Virginia’s celebration of Chesapeake Bay Awareness Week last Saturday at Mason Neck State Park was held under gorgeous blue skies. Attendees took boat rides, met Oyster Shucking Champion Deborah Pratt (she told me that, in competition, she could shuck 24 oysters in two minutes), toured educational displays about Bay restoration, and participated in the “Backs to the Bay” photo op. The photo op highlighted, literally, the fact that most of the pollution in the Bay emanates from the land. With our backs to the water, we are reminded how centuries of human activity and development on land have affected the once-pristine Bay.
Chesapeake Bay Awareness Week coincided with the annual meeting of the Chesapeake Bay Executive Council (EC), chaired for the past two years by Virginia Governor Terry McAuliffe. At Thursday’s meeting in the Maryland State Capitol Building, the gavel was passed to the incoming chair, Governor Larry Hogan of Maryland. As a Virginia member of the Local Government Advisory Committee (LGAC) to the EC, I was privileged to attend the meeting which, for the first time in many years, had a lot of good news to report. Underwater grasses in the Bay, important to fisheries habitat, surpassed the 2017 restoration target; female blue crabs increased 31 percent to 254 million of the tasty critters; and nitrogen, phosphorus, and sediment loads had significant reductions in the 2015-16 period.
The good news reflects 30 years of heavy lifting by the federal, state, and local partners to restore the Bay, which still is at a critical tipping point. The EC’s Executive Summary Report noted that the watershed is resilient, vibrant, and healthy in many ways, but it also is out of balance in others. Water quality improved, but it still is far below what is needed to maintain a stable aquatic habitat. We need to keep working on oyster restoration, planting forest buffers, and reducing pollution from the land. The EC, unanimously, also adopted a resolution demanding continued full federal funding ($73 million) for the Chesapeake Bay Program, which has been targeted for zeroing out by the Trump Administration.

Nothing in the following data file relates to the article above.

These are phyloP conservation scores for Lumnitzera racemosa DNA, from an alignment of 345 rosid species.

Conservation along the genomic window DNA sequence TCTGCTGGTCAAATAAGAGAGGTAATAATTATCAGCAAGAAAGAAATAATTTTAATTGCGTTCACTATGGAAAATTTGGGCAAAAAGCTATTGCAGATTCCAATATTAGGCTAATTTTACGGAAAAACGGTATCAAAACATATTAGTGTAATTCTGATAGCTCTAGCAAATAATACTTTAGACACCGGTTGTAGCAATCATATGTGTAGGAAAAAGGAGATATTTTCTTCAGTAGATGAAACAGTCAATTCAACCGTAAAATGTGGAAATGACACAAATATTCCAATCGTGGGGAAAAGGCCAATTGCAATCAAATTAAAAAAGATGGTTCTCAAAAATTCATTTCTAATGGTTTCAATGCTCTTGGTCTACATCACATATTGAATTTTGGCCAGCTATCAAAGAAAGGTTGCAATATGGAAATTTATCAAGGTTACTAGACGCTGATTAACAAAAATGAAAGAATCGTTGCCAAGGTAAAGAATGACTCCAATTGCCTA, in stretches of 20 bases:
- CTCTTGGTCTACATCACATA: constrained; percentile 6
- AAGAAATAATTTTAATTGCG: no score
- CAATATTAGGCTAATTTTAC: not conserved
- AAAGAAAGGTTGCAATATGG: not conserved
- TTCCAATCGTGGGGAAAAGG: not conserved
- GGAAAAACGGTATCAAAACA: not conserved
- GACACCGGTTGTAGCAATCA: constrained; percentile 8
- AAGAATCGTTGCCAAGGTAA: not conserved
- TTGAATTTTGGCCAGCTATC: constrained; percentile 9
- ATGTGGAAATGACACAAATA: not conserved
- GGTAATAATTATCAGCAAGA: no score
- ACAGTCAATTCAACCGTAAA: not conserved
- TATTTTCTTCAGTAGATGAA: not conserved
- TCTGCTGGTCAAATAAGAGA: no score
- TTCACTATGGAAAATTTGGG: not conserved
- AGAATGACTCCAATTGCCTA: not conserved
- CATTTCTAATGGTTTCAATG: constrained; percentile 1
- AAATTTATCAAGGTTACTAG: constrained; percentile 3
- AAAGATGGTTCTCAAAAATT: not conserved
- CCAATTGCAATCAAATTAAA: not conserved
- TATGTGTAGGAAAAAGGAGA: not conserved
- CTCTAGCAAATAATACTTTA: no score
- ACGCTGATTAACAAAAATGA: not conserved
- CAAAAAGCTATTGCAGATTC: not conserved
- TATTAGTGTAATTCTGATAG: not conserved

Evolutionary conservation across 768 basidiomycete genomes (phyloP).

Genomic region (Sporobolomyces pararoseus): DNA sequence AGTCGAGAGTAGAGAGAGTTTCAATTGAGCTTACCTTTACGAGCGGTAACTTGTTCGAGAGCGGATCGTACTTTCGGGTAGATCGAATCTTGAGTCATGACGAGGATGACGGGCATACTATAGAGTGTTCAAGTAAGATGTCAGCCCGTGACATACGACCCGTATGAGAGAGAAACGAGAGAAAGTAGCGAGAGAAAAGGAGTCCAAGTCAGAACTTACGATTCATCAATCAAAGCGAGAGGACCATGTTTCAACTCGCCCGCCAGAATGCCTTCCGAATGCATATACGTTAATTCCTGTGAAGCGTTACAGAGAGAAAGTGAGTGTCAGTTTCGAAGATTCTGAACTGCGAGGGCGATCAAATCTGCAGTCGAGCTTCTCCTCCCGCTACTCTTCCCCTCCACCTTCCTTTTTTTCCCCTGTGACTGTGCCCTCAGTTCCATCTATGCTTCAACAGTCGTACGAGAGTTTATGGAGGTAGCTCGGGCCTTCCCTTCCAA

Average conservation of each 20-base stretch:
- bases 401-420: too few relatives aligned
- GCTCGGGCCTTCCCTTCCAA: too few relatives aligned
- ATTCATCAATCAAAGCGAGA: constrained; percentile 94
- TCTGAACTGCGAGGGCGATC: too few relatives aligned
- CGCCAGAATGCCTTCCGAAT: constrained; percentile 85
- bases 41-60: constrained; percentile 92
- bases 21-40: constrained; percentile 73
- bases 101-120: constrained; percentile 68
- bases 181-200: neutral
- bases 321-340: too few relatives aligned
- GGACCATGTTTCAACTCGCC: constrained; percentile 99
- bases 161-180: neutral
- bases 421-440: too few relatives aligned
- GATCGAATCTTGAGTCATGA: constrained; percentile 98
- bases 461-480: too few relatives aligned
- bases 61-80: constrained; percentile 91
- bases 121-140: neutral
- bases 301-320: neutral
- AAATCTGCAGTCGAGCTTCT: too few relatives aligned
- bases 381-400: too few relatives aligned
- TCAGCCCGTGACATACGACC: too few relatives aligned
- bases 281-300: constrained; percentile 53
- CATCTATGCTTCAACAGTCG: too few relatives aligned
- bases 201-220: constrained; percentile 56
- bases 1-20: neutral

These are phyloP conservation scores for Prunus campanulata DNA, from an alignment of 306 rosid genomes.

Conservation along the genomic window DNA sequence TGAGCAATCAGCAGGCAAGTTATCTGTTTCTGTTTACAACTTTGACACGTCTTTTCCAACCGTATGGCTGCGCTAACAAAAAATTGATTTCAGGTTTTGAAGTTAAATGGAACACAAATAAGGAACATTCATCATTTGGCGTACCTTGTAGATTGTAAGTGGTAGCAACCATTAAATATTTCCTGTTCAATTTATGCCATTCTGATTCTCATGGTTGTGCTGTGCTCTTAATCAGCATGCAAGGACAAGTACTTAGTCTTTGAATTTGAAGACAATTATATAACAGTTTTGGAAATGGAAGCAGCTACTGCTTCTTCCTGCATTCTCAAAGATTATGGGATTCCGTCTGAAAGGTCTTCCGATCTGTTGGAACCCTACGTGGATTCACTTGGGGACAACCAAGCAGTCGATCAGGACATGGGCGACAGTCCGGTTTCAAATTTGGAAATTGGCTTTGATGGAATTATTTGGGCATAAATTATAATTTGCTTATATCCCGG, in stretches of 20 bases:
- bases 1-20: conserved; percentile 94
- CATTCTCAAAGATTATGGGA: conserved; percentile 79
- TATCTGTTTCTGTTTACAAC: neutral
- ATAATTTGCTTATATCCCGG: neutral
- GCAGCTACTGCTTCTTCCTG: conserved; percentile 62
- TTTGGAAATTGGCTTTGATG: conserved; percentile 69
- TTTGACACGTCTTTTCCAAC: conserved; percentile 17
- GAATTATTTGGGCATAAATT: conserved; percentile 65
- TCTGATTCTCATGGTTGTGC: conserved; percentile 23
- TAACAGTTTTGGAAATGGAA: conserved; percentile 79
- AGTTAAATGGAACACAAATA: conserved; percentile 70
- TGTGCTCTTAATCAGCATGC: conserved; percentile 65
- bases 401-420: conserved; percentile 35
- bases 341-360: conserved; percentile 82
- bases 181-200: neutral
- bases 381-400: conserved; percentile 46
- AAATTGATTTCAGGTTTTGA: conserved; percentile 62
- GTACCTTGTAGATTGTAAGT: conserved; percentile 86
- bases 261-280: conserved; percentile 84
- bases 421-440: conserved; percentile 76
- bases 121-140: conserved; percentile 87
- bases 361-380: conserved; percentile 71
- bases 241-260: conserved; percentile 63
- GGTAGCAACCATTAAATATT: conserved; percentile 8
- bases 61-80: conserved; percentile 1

Restoring the Chesapeake Bay truly is a Herculean task, but after many years of effort, and dollars, the Bay ecosystem is responding positively. Now is not the time to rest on our laurels, but a time to redouble our partnership efforts and make even more progress. It took 300 years for the Bay to decline from when Captain John Smith first sailed on it, and it will take more than a couple of decades to reclaim its previous glory. Our investment is sound, and the 64,000 square mile watershed and its citizens will reap the benefits of our work, and those of generations to come.
“Kids don’t fly” is a campaign to remind parents and caregivers to keep children away from windows and balconies when they play. Tragically, a toddler died last week when he fell from a third-floor screened window, while jumping on a bed with a sibling. Screens keep out bugs, but cannot withstand forceful pushes, even from a toddler. Let’s keep our kids safe!
Penny Gross is the Mason District Supervisor, in the Fairfax County Board of Supervisors. She may be emailed at email@example.com.